Dvar Torah: Dos and Don'ts

Factor your audience's expectations and the limits of their patience into your presentation.

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Not everyone accepts that proposition. There is a kind of person, often inexperienced, for whom making other Jews angry is a source of joy. They usually declare how pleased they are to be making others think. Instead of calling attention to Torah, which is the appropriate task, what they really do is call attention to themselves. Those who must listen to such speakers will always feel shortchanged.

Try not to get carried away by your conclusions, clever though they may be. You will generally be better served if you are modest about your claims. Ours is a very long and complex tradition, and there are very few propositions that can be stated flat-out without lots of qualifications. Any sentence that starts by saying "Judaism teaches that..." probably ought to make your listeners a little nervous. It is less pretentious and more honest to note that "Rabbi X teaches that... " or, "It is possible to interpret the text in the following manner."

If you can speak from notes, rather than a text, your d'var Torah will have freshness about it that cannot come from a read text. One option is an index card with no more than five separate entries of one line each.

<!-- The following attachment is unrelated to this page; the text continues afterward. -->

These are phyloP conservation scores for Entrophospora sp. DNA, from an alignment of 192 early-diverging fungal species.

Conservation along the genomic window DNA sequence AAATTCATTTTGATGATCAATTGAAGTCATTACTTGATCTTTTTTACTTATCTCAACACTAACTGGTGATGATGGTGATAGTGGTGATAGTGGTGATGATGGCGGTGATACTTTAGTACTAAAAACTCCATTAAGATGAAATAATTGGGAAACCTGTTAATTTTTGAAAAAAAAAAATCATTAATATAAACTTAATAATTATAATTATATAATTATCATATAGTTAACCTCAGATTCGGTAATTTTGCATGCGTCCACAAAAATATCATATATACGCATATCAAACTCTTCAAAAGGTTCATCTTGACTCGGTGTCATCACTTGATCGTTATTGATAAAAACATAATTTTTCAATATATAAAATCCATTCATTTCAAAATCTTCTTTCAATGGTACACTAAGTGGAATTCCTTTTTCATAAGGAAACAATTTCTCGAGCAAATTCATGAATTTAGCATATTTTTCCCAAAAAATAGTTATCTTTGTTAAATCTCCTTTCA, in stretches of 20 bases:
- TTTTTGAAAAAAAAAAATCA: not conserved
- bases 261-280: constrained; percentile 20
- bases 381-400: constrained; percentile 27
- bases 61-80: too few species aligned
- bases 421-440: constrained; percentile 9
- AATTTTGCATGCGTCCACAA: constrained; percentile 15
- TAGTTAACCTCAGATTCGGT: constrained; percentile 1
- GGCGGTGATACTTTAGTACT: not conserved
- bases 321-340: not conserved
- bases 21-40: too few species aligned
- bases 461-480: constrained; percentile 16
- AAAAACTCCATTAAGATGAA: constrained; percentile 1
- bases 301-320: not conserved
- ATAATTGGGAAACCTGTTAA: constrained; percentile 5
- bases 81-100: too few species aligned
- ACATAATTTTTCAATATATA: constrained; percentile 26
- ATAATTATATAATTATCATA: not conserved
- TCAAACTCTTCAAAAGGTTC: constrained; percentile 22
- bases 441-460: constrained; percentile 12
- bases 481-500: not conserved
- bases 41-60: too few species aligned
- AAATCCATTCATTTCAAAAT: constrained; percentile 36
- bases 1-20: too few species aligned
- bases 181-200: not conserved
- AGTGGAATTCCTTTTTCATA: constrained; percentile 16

In Praise of Brevity

But far better a read text than sloppiness or talking too long. Verbosity and bluffing are usually part of the same package. Inadequate preparation is one of the most frequent reasons people talk too long. It is usually more work to be brief. But even if your brevity is not the product of thoroughness or wisdom, a brief bad talk is always appreciated more than a long one. Also, the more dubious the methodology, the briefer your comments should be. That you are bluffing with a Snuff Box [see accompanying article, "Seven Approaches to Giving a D'var Torah"] may be perfectly apparent to everyone, but people will be more forgiving if your talk is short.

There is almost no such thing as too short a d'var Torah. Don't even be afraid of one liners or quick insights into two or three verses of the parashah [weekly Torah portion]. If you can hang them all together, so much the better, but if you can't it is not serious. For some reason, groups of three often work well and provide a certain reassuring symmetry. If you can make three points or give three examples, your d'var Torah will feel complete regardless of how brief it is.

If the material you have been presenting is sufficiently suggestive, there is nothing wrong with letting people finish what you are saying inside their heads. More plants have died of over-watering than from thirst, and more Jews have been turned off by talks that are too long than by those that have been too short or too evocative.

In my view, it is not necessary for a d'var Torah to be excessively earnest. You should not be a stand-up comedian, but a jigger of wry is rarely out of place. Gentle humor, if it is not overdone, helps put your listeners on your side. It makes them more ready to listen to the other things you have to say.

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Rabbi Richard J. Israel

Rabbi Richard J. Israel (1929-2000), a Hillel rabbi for most of his professional life, was also an author, marathon runner, beekeeper, and teacher and mentor to many.